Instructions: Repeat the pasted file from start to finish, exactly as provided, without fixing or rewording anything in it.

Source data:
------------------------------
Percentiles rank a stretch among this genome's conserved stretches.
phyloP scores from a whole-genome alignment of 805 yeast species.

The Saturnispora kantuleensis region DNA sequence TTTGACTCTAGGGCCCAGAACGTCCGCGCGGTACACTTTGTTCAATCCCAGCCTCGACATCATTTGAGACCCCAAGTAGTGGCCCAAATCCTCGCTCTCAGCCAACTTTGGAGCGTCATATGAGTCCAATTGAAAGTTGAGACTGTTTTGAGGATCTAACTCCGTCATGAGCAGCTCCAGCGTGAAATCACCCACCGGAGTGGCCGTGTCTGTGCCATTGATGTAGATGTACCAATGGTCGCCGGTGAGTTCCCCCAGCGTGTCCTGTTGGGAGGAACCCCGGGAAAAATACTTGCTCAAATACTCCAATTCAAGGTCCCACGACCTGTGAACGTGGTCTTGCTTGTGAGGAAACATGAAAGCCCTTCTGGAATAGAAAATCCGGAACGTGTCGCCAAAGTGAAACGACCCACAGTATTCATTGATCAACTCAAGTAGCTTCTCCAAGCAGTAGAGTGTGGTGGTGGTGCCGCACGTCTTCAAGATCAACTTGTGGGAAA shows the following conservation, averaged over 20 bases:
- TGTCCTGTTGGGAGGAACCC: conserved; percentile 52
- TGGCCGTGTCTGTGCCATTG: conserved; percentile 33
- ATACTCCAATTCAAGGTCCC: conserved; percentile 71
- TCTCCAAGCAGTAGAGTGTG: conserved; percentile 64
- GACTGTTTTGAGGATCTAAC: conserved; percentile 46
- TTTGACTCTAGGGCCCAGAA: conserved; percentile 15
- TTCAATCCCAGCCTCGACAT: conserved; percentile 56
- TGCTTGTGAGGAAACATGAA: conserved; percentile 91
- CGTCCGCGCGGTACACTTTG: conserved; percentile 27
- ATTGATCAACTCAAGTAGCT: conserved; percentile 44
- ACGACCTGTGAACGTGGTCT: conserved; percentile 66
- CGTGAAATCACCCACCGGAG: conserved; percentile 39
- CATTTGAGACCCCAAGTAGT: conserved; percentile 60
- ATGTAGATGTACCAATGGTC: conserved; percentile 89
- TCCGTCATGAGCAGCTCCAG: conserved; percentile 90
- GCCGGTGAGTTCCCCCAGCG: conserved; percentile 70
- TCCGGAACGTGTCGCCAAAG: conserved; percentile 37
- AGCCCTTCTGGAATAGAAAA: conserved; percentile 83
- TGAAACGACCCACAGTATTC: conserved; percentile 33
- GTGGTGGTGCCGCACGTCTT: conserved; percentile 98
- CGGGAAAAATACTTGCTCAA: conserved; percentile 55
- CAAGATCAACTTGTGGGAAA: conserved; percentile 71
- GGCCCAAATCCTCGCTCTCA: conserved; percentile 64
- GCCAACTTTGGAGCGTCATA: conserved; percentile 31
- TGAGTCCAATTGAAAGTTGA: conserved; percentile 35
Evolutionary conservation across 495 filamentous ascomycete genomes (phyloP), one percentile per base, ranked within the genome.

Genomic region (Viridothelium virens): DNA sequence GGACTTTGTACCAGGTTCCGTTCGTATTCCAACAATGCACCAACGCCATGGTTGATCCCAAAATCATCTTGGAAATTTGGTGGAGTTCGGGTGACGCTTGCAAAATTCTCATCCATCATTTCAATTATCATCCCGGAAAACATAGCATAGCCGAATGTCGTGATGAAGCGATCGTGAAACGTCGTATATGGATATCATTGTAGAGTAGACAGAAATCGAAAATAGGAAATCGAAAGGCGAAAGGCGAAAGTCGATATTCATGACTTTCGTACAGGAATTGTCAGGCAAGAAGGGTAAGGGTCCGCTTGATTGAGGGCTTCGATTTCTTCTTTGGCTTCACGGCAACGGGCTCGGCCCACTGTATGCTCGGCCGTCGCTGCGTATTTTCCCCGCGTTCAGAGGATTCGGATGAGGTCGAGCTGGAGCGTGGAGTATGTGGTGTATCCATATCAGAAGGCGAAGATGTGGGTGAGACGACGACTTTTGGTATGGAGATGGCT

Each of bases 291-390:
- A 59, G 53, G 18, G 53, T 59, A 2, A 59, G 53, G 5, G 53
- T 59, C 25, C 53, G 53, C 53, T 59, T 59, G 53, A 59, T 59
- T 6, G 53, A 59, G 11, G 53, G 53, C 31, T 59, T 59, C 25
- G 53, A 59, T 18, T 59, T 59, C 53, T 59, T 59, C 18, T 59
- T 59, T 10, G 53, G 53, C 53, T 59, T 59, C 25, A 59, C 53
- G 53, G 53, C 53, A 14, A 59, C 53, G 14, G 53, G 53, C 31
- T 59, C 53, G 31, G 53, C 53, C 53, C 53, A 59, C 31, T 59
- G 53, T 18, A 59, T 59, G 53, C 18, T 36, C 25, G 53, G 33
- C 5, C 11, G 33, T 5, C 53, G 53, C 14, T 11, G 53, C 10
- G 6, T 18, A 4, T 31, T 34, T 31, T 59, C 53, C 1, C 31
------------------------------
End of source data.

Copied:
Percentiles rank a stretch among this genome's conserved stretches.
phyloP scores from a whole-genome alignment of 805 yeast species.

The Saturnispora kantuleensis region DNA sequence TTTGACTCTAGGGCCCAGAACGTCCGCGCGGTACACTTTGTTCAATCCCAGCCTCGACATCATTTGAGACCCCAAGTAGTGGCCCAAATCCTCGCTCTCAGCCAACTTTGGAGCGTCATATGAGTCCAATTGAAAGTTGAGACTGTTTTGAGGATCTAACTCCGTCATGAGCAGCTCCAGCGTGAAATCACCCACCGGAGTGGCCGTGTCTGTGCCATTGATGTAGATGTACCAATGGTCGCCGGTGAGTTCCCCCAGCGTGTCCTGTTGGGAGGAACCCCGGGAAAAATACTTGCTCAAATACTCCAATTCAAGGTCCCACGACCTGTGAACGTGGTCTTGCTTGTGAGGAAACATGAAAGCCCTTCTGGAATAGAAAATCCGGAACGTGTCGCCAAAGTGAAACGACCCACAGTATTCATTGATCAACTCAAGTAGCTTCTCCAAGCAGTAGAGTGTGGTGGTGGTGCCGCACGTCTTCAAGATCAACTTGTGGGAAA shows the following conservation, averaged over 20 bases:
- TGTCCTGTTGGGAGGAACCC: conserved; percentile 52
- TGGCCGTGTCTGTGCCATTG: conserved; percentile 33
- ATACTCCAATTCAAGGTCCC: conserved; percentile 71
- TCTCCAAGCAGTAGAGTGTG: conserved; percentile 64
- GACTGTTTTGAGGATCTAAC: conserved; percentile 46
- TTTGACTCTAGGGCCCAGAA: conserved; percentile 15
- TTCAATCCCAGCCTCGACAT: conserved; percentile 56
- TGCTTGTGAGGAAACATGAA: conserved; percentile 91
- CGTCCGCGCGGTACACTTTG: conserved; percentile 27
- ATTGATCAACTCAAGTAGCT: conserved; percentile 44
- ACGACCTGTGAACGTGGTCT: conserved; percentile 66
- CGTGAAATCACCCACCGGAG: conserved; percentile 39
- CATTTGAGACCCCAAGTAGT: conserved; percentile 60
- ATGTAGATGTACCAATGGTC: conserved; percentile 89
- TCCGTCATGAGCAGCTCCAG: conserved; percentile 90
- GCCGGTGAGTTCCCCCAGCG: conserved; percentile 70
- TCCGGAACGTGTCGCCAAAG: conserved; percentile 37
- AGCCCTTCTGGAATAGAAAA: conserved; percentile 83
- TGAAACGACCCACAGTATTC: conserved; percentile 33
- GTGGTGGTGCCGCACGTCTT: conserved; percentile 98
- CGGGAAAAATACTTGCTCAA: conserved; percentile 55
- CAAGATCAACTTGTGGGAAA: conserved; percentile 71
- GGCCCAAATCCTCGCTCTCA: conserved; percentile 64
- GCCAACTTTGGAGCGTCATA: conserved; percentile 31
- TGAGTCCAATTGAAAGTTGA: conserved; percentile 35
Evolutionary conservation across 495 filamentous ascomycete genomes (phyloP), one percentile per base, ranked within the genome.

Genomic region (Viridothelium virens): DNA sequence GGACTTTGTACCAGGTTCCGTTCGTATTCCAACAATGCACCAACGCCATGGTTGATCCCAAAATCATCTTGGAAATTTGGTGGAGTTCGGGTGACGCTTGCAAAATTCTCATCCATCATTTCAATTATCATCCCGGAAAACATAGCATAGCCGAATGTCGTGATGAAGCGATCGTGAAACGTCGTATATGGATATCATTGTAGAGTAGACAGAAATCGAAAATAGGAAATCGAAAGGCGAAAGGCGAAAGTCGATATTCATGACTTTCGTACAGGAATTGTCAGGCAAGAAGGGTAAGGGTCCGCTTGATTGAGGGCTTCGATTTCTTCTTTGGCTTCACGGCAACGGGCTCGGCCCACTGTATGCTCGGCCGTCGCTGCGTATTTTCCCCGCGTTCAGAGGATTCGGATGAGGTCGAGCTGGAGCGTGGAGTATGTGGTGTATCCATATCAGAAGGCGAAGATGTGGGTGAGACGACGACTTTTGGTATGGAGATGGCT

Each of bases 291-390:
- A 59, G 53, G 18, G 53, T 59, A 2, A 59, G 53, G 5, G 53
- T 59, C 25, C 53, G 53, C 53, T 59, T 59, G 53, A 59, T 59
- T 6, G 53, A 59, G 11, G 53, G 53, C 31, T 59, T 59, C 25
- G 53, A 59, T 18, T 59, T 59, C 53, T 59, T 59, C 18, T 59
- T 59, T 10, G 53, G 53, C 53, T 59, T 59, C 25, A 59, C 53
- G 53, G 53, C 53, A 14, A 59, C 53, G 14, G 53, G 53, C 31
- T 59, C 53, G 31, G 53, C 53, C 53, C 53, A 59, C 31, T 59
- G 53, T 18, A 59, T 59, G 53, C 18, T 36, C 25, G 53, G 33
- C 5, C 11, G 33, T 5, C 53, G 53, C 14, T 11, G 53, C 10
- G 6, T 18, A 4, T 31, T 34, T 31, T 59, C 53, C 1, C 31